VA Orders Most Employees to Get COVID-19 Vaccines

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COVID-19 vaccine administered.
Command Master Chief Shawn Isbell, assigned to the amphibious assault ship USS Bataan (LHD 5), receives his second injection of the Covid-19 vaccine April 8, 2021. (Mass Communication Specialist 3rd Class Alan L. Robertson/U.S. Navy)

The nation's largest health-care system has ordered the majority of its health-care workers to get the COVID-19 vaccine.

Department of Veterans Affairs Secretary Denis McDonough announced Monday that COVID-19 vaccines will be required by all doctors, dentists, physician assistants, registered nurses and other providers known as "Title 38 health workers" or risk their jobs.

The move -- the first for a federal agency -- comes as the country sees an uptick in coronavirus cases caused by the Delta variant and follows the deaths of four unvaccinated VA employees to COVID-19 in the past several weeks -- three of whom had the Delta variant, according to a department release.

"It's the best way to keep veterans safe, especially as the Delta variant spreads across the country," McDonough said in a statement about the mandate. "Whenever a veteran or VA employee sets foot in a VA facility, they deserve to know that we have done everything in our power to protect them from COVID-19."

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During congressional testimony last week, Assistant Under Secretary for Health Dr. Carolyn Clancy said the department has seen an increasing number of hospitalized veterans, 97% of whom were not vaccinated.

She urged veterans and workers to get vaccinated if they have not already done so.

"To those of you listening, I implore you to get vaccinated to help keep yourself, your loved ones and our veterans safe today," Clancy said.

As of Monday, 300,099 VA employees, or roughly 70% of the more then 400,000 workers at the VA, were fully vaccinated, according to a VA database. But increases in cases among employees -- from 192 new cases in June to 390 in July -- have raised concerns of a pending surge, Clancy told members of a House Veterans Affairs subcommittee.

"This surge of infection is causing us to deploy emergency personnel and resources to multiple areas of the country -- signs that we're seeing mirror prior surges and are warning of what's ahead," Clancy said.

Earlier this month, McDonough said he was considering a vaccine mandate, adding that the department had added incentives such as half-day, paid leave for employees who could show they have been vaccinated.

They also are allowed to take leave without being charged for it if they have side effects from the vaccine, according to McDonough.  

The legality of requiring vaccines as a condition of employment has been hotly debated since the first coronavirus vaccines were rolled out late last year under an emergency use authorization by the Food and Drug Administration.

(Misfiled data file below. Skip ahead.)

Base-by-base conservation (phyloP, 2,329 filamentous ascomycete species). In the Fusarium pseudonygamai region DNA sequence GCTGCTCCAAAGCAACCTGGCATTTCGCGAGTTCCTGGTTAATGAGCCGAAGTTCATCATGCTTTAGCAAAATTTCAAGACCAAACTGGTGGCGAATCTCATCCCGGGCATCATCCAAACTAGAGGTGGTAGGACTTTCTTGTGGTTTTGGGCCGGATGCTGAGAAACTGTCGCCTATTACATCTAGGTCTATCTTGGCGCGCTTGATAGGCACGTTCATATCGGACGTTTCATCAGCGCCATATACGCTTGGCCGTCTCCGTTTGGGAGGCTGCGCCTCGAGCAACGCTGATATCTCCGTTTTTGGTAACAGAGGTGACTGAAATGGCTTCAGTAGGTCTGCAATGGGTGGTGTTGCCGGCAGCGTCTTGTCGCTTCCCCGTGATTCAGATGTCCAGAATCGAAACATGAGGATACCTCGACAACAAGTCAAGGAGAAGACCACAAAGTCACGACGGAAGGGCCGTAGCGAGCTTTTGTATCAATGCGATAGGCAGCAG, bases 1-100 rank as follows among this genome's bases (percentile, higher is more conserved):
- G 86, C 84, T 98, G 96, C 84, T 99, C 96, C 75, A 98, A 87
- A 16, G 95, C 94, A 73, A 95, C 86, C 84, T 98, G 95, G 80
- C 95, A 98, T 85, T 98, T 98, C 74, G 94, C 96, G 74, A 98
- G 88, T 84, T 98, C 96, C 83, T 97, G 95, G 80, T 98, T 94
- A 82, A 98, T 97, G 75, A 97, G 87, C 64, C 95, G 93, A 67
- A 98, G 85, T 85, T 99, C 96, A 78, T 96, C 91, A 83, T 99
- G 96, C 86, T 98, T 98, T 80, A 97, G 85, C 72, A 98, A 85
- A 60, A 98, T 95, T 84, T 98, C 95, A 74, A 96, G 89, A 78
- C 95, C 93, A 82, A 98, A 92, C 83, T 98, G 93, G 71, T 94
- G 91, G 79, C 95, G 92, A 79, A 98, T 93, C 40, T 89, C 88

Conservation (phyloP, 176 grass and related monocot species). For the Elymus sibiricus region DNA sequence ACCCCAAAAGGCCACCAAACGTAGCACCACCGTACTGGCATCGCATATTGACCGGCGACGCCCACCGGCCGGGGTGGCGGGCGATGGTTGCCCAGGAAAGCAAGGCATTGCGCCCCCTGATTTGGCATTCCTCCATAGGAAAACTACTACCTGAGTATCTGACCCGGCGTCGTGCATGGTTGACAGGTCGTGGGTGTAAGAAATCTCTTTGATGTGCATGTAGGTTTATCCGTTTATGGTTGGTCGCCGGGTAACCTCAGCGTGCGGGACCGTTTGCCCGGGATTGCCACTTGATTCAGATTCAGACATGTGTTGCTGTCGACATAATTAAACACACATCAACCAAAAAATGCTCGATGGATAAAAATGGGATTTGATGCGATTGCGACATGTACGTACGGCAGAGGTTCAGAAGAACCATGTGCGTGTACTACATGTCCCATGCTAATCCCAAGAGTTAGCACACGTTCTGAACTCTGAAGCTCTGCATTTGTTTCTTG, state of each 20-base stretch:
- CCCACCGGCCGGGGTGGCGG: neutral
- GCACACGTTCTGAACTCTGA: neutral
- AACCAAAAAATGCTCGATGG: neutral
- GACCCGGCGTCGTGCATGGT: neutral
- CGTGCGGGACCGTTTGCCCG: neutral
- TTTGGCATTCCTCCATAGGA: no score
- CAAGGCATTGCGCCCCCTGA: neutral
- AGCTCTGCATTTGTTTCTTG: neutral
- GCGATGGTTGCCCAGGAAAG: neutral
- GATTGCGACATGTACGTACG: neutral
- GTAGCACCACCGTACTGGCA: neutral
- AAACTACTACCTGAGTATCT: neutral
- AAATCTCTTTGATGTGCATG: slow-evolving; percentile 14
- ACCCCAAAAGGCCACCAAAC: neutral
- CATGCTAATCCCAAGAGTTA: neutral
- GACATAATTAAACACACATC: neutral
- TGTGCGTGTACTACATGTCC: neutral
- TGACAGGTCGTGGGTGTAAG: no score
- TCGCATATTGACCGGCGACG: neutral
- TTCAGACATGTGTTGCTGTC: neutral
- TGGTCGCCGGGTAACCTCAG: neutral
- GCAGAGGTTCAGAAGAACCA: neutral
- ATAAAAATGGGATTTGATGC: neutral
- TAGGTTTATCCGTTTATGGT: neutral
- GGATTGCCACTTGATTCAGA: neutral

The authorization stipulates that individuals receiving a dose must be informed of the "option to accept or refuse administration ... and of the consequences of refusing administration of the product" -- a condition that some legal scholars have taken to mean that requiring a vaccine is illegal.

In May, however, a federal judge dismissed a lawsuit filed by at least 116 employees of a Houston hospital who had been suspended as a result of refusing to get vaccinated against the contagious coronavirus.

Similar lawsuits have been filed in California, North Carolina, New Mexico and elsewhere, but to date, no judge has ruled in favor of the plaintiffs.

Those required to get the vaccine under the mandate include "physicians, dentists, podiatrists, optometrists, registered nurses, physician assistants, expanded-function dental auxiliaries and chiropractors who work in Veterans Health Administration facilities, visit VHA facilities or provide direct care to those VA serves," according to VA.

The number of active cases of COVID-19 in the VA hospital system has more than doubled in the past two weeks, from 1,519 on July 9 to 3,820 as of Monday. More than 272,245 veterans and employees have contracted the virus since the beginning of the pandemic, and 12,679 have died.

VA hospitals seeing a surge of cases in the past several weeks include those in Texas, Florida, Arkansas and Missouri, according to the department.

VA officials added that they have seen recent outbreaks among unvaccinated staff and students at a VA law enforcement training center as well.

A number of medical organizations have expressed support for the VA's new mandate, including the American Hospital Association.

AMVETS issued a statement Monday praising the move, which the organization said will protect veterans.

"[It] is the right thing to do," Joe Chenelly, AMVETS national executive director, said in a statement. "Every VA employee coming into contact with a veteran should be expected to take every measure possible to ensure they are not endangering veterans who are in VA facilities."

Chenelly added that he expects McDonough to receive criticism for the decision but reiterated that the secretary is “putting veteran’s safety first.”

“Through direct communication with the Secretary and his staff, we know he’s taking this seriously, ultimately acting on advice of medical professionals,” Chenelly said.

-- Patricia Kime can be reached at Patricia.Kime@Monster.com. Follow her on Twitter @patriciakime.

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